Unique Cannabis Industry Needs Driven CRE Professionals, Not Cheech And Chong
The new recreational cannabis industry entices many with thoughts of riches, but anyone who gets involved must deal with the stigma attached to the use and sale of the product, which is illegal under federal law. Banks, potential investors, landlords and municipal authorities often put up resistance, and need a lot of convincing before agreeing to cut deals with cannabis cultivators and retailers.
That makes cannabis unlike any other commercial real estate sector, and overcoming its stigma requires marshaling teams of real estate professionals who can fully answer the flood of questions directed at any potential operator, according to experts at Bisnow’s Chicago Cannabis event Wednesday.
“It’s the opposite of the Cheech and Chong stereotype, everyone in the industry is working 24/7,” Green Thumb Industries Chief Compliance Counsel Dina Rollman said.
An industry veteran, Rollman has advised around 100 groups hoping to secure cannabis licenses, and can quickly tell which haven’t done the necessary prep work.
“When I see people with a two-person team, I try to break it to them gently, but they’re going to lose,” she said.
Municipal officials tend to worry a lot about public backlash, she added. That makes many particularly cautious about bringing in cannabis stores or growing operations, and acting as if your new cannabis business is just like any other will result in failure.
“This is a brand-new issue for them, so you better build in a lot of time to educate the planning and zoning staff. You’re really going to have to bring your team, and be professional, to allay the fears of a bad actor coming to town.”
The good news for cannabis-curious real estate pros is that their services are essential.
Every operator is hemmed in by numerous zoning laws, as well as other regulations governing which buildings they can occupy, and how they design and manage those buildings. All of those rules in turn govern their leases, and it takes experts to navigate those thickets.
“Real estate is, at every level, a critical component of this business,” Berger said.
But before brokers jump in, they should be prepared to do far more due diligence with cannabis clients, whether cultivators or dispensaries. Cultivators use far more power and water than similarly sized tenants, and that is just for starters. Merely leasing space to a dispensary could drive up insurance costs for landlords, who also need to know precisely what a cannabis tenant will dump into the municipal water system, and at what levels, in case it could violate city regulations. Each town will also likely provide highly detailed specifications for retailers, such as not allowing cash vaults to sit along an exterior wall, and require notifying commercial neighbors about their plans.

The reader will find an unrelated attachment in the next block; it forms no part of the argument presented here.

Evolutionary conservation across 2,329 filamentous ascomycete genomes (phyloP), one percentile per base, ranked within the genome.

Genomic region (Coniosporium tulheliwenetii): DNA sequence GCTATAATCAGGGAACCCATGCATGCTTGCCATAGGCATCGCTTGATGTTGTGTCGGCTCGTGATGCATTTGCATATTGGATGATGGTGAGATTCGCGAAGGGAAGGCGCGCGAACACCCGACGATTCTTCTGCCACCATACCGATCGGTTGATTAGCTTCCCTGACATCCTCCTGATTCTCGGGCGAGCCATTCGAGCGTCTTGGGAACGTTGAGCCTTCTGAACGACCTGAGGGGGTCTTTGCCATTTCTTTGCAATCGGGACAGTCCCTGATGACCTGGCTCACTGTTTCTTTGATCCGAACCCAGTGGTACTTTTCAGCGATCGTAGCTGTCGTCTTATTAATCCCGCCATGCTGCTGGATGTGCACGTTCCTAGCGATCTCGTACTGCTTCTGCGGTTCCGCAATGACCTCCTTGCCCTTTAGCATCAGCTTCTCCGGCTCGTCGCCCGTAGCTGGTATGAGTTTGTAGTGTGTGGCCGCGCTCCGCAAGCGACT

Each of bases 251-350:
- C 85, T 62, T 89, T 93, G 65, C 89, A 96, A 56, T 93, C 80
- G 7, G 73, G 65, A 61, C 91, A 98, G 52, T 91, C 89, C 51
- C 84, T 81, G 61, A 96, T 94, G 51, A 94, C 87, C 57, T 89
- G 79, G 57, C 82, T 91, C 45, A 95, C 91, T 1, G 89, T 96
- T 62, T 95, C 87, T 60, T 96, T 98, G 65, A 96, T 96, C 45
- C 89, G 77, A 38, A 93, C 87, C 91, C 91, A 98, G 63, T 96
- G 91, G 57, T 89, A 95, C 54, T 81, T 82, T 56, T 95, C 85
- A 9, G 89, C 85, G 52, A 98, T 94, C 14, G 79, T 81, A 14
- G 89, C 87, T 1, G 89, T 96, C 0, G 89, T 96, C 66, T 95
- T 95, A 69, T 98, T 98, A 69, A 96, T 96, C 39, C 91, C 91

“There are just wrinkles in the cannabis industry where you are treated differently,” Rollman said.
In Illinois, where the legalization of recreational cannabis took effect on Jan. 1, security requirements are especially stringent, she added. The cameras, motion sensors and other needed surveillance equipment, including a live feed for the state police, can cost hundreds of thousands of dollars.
“There is not one inch of our dispensaries that is not visible to the state police at all times,” Cresco Labs Senior Vice President Barrington Rutherford said.
But if these very difficult deals get done right, the actual operations typically go smoothly, Rollman said. In the weeks after Illinois’ legalization, she met with city council members from around the state, and found most were thrilled with the rollout. Fears of disorderly mobs of stoned buyers or disruptions to neighboring businesses went unrealized.
“These are peaceful happy crowds, they’re buying weed,” she said. “It’s a great atmosphere, and the cops are not having problems.”
But smart retailers will keep refining operations, according to Rutherford. His firm owns a dispensary in Wrigleyville, one of Chicago’s most sought-after locations, and handled its crowds with some long-range planning.
“In Wrigleyville, we saw lines that were in excess of eight hours long,” he said.
To make the wait easier for customers, and on neighboring businesses, the company leased other spaces nearby to handle the overflow.
“It’s imperative for us to be a good neighbor wherever we operate.”
Sometimes being a good neighbor involves going to a local hot dog stand, and buying hot dogs for hundreds of patient customers, he added. That also buys goodwill for the cannabis industry, making it more acceptable to the wider community, and helps do away with any persisting stigma.
“The local retailers are definitely benefiting from the increased traffic.”
“The Taco Bells near us are saying this has been their best January ever.”